Thursday, April 8, 6:00 to 7:00 p.m., FXCO Public Meeting: Equitable Vaccine Distribution to Underserved Communities. In this session, Fairfax County Board of Supervisors Chair Jeff McKay and other Fairfax leaders will answer questions and share their plans on how Fairfax leadership plans to help improve healthcare equity for those who need it most. Learn more and register.

Thursday, April 8, 7:00 to 8:30 p.m., General Assembly Report (virtual). Delegate Plum and Senator Howell will report on the Regular Session, Special Session 1 and Reconvened Session and answer participants' questions. Register here.

Thursday, April 8, 7:00 to 8:30 p.m., Criminalizing Mental Illness & Addiction. VOICE leaders will hold a virtual research action with two national experts from Arizona about Mental Health/Addiction Crisis Centers. This will be a great learning opportunity for those interested in challenging the plague of Mass Incarceration in Virginia. Register here.

Tuesday, April 13, 7:00 p.m., Reston Association’s Annual Members’ Meeting (virtual). The purpose of the annual meeting is to present reports on the state of the association, receive and hear the results of the election of the Board of Directors and any other referenda, and receive comments from members. For Zoom information, visit RA Members' Meeting.

Wednesday, April 14, 10:00 a.m., Gun Violence Awareness Vigil at National Rifle Association headquarters, 11250 Waples Mill Road, Fairfax. The vigil commemorates the anniversary of the day 26 children and educators were killed at Sandy Hook Elementary School. Please DO NOT park in the NRA's parking lot. There is plenty of free parking in the office building lot on Fairfax Ridge Drive across Waples Mill Road. Signs and flags will be provided. Most protesters will drive past the NRA with signs taped to their car windows or doors. Those who want to social distance and wear masks will stand on the sidewalk.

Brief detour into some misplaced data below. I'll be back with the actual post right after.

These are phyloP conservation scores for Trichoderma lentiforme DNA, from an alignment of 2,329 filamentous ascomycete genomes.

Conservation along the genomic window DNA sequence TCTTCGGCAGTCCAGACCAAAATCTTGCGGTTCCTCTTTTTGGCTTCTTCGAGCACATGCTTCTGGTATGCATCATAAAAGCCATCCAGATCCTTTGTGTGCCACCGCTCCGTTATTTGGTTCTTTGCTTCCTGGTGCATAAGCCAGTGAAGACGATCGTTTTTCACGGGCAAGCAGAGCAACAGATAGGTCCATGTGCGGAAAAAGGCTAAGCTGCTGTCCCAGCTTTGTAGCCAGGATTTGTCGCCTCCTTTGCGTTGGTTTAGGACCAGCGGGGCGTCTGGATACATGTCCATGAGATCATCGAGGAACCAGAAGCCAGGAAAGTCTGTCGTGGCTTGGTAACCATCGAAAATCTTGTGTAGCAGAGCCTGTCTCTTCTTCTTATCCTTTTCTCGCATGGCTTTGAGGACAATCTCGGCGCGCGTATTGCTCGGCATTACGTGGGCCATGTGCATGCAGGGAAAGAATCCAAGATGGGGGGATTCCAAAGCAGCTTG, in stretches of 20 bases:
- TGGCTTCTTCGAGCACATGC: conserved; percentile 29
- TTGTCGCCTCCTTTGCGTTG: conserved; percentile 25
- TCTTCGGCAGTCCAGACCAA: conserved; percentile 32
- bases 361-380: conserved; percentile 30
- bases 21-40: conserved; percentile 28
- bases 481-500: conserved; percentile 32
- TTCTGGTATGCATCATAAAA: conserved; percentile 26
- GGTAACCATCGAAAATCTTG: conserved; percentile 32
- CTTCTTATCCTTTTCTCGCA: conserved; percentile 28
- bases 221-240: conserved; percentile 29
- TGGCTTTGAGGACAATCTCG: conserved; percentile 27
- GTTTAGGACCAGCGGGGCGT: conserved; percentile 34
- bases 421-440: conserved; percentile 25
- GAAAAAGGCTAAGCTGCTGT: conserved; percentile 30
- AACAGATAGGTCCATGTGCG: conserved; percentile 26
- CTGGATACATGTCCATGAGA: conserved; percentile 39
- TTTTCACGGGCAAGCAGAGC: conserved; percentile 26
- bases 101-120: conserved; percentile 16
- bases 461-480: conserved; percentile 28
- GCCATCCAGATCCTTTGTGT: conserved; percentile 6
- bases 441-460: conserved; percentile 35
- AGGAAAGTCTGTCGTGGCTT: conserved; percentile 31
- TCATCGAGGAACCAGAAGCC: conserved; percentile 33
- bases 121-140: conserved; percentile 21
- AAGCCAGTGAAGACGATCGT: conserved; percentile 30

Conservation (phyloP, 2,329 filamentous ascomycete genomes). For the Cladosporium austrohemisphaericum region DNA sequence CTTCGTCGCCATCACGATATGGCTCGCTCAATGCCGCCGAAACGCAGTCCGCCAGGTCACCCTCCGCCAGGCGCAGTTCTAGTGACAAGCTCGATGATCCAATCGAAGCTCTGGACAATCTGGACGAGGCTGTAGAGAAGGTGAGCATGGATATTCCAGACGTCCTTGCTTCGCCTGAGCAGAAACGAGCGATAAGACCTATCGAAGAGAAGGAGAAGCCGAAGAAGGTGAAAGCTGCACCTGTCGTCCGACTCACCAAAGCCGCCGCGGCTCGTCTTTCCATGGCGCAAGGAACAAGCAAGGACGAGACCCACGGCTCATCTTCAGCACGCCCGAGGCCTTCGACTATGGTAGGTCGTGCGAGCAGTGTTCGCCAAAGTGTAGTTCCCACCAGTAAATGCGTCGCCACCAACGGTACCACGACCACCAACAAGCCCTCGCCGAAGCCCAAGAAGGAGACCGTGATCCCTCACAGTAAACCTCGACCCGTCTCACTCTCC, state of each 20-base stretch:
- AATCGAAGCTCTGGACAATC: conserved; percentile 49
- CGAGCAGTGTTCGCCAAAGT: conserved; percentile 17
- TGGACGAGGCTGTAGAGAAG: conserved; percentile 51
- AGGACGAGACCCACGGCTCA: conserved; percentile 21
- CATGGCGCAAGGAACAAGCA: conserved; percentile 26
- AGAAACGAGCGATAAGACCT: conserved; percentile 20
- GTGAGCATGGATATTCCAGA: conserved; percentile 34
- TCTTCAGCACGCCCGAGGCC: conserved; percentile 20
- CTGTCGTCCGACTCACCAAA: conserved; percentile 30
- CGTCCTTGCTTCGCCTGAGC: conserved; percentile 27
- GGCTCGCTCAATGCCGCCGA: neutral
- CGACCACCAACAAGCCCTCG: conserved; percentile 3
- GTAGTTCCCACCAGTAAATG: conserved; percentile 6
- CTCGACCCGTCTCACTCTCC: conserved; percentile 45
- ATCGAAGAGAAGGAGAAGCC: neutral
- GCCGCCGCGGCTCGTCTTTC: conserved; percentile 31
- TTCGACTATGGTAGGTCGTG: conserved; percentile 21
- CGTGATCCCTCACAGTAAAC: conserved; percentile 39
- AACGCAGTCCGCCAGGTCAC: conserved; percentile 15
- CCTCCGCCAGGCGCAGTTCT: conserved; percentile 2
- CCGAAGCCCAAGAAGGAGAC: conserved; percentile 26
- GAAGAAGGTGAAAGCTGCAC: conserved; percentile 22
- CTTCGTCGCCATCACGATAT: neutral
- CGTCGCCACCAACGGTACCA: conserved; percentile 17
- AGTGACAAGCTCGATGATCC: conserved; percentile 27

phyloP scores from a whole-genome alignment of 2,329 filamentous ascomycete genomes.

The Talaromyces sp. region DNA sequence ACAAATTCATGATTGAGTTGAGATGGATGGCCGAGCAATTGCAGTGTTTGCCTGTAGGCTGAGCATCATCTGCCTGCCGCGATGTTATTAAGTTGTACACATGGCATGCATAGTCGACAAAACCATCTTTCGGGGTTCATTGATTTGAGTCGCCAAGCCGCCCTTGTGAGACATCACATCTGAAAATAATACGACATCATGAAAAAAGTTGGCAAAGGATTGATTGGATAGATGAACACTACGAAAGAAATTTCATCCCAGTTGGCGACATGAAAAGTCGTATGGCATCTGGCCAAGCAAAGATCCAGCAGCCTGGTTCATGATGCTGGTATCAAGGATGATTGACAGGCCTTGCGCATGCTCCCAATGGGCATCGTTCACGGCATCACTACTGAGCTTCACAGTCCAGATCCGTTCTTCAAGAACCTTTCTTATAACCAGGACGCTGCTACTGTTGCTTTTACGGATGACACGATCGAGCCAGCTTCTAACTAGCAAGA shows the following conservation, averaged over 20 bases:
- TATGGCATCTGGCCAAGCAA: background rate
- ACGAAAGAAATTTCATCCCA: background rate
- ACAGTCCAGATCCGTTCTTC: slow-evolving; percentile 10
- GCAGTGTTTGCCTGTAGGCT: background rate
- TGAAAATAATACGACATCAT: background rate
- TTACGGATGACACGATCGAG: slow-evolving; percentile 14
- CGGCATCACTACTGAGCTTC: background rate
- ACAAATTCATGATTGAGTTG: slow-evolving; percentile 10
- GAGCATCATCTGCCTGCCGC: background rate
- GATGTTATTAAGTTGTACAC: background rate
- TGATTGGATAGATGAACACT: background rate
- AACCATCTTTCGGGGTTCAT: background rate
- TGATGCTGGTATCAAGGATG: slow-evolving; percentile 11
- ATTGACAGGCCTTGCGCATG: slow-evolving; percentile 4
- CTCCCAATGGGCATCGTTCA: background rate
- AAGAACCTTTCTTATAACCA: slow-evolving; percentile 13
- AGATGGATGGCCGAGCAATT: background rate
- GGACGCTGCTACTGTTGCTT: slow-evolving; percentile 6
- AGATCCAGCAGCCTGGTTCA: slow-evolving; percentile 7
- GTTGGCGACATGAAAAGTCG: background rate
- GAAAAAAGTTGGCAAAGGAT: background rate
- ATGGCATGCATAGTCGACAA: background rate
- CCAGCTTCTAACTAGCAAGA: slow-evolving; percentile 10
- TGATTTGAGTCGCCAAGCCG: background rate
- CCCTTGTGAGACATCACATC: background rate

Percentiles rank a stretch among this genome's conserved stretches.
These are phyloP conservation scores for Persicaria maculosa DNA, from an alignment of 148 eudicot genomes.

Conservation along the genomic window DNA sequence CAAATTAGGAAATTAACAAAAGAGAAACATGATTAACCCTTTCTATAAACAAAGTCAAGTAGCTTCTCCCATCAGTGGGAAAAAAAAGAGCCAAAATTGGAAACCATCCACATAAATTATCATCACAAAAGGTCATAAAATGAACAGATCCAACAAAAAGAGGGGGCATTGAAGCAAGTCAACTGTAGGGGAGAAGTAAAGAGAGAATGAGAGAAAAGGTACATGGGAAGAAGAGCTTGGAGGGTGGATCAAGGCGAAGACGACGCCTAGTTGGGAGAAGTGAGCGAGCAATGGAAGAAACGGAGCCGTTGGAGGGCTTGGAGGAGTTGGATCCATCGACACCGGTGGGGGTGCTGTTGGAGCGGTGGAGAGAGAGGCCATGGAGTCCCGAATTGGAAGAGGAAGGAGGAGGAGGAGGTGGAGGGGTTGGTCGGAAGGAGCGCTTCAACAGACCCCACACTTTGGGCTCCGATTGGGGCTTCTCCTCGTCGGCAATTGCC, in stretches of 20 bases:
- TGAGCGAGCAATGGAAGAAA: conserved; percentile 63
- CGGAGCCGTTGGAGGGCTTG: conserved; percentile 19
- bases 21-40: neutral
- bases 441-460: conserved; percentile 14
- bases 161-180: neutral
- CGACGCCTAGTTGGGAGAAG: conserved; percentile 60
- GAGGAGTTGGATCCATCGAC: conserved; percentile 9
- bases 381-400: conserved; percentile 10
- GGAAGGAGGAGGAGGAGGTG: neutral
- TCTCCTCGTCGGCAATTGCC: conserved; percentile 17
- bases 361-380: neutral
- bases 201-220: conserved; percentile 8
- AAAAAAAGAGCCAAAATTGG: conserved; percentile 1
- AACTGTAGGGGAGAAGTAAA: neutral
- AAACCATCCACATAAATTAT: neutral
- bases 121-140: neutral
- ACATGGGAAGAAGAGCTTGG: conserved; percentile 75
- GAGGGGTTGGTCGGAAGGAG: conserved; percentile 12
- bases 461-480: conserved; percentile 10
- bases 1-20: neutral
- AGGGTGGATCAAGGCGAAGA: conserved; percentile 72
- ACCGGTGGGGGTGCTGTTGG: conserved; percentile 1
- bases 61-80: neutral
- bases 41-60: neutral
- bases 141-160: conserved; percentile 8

Wednesday, April 14, 7:00 p.m., Edible Plants for Your Landscape & Front Yard virtual workshop. Bestselling author, PBS contributor, and horticulturist, Brie Arthur is bringing her enthusiasm and practical gardening advice to Northern Virginia. Register in advance for this meeting. After registering, you will receive a confirmation email containing information about joining the meeting. View or download a flyer here.

Sunday, April 18, 10:00 a.m. to 5:00 p.m., Fairfax Veg Fest 2021! See how easy it is to find healthy plant-based foods in Fairfax County, Virginia. Find local sources of eco-friendly and cruelty-free products. Learn about the science behind the benefits of a plant-based diet. Learn more and register for this free online event at Fairfax Veg Fest.

Monday, April 19, 7:00 p.m., Hunter Mill Virtual Community Conversation on the ActiveFairfax Transportation Plan. Learn about the plan and share how you travel and access destinations by biking, walking, hiking, rolling (scooter/wheelchair/stroller), running and riding in and around your local community. Learn more here.

Wednesday, April 21 to Friday, April 23, Town of Herndon Annual Spring Clean-Up. On your trash day only. View or download a flyer with the details at Herndon Spring Clean-Up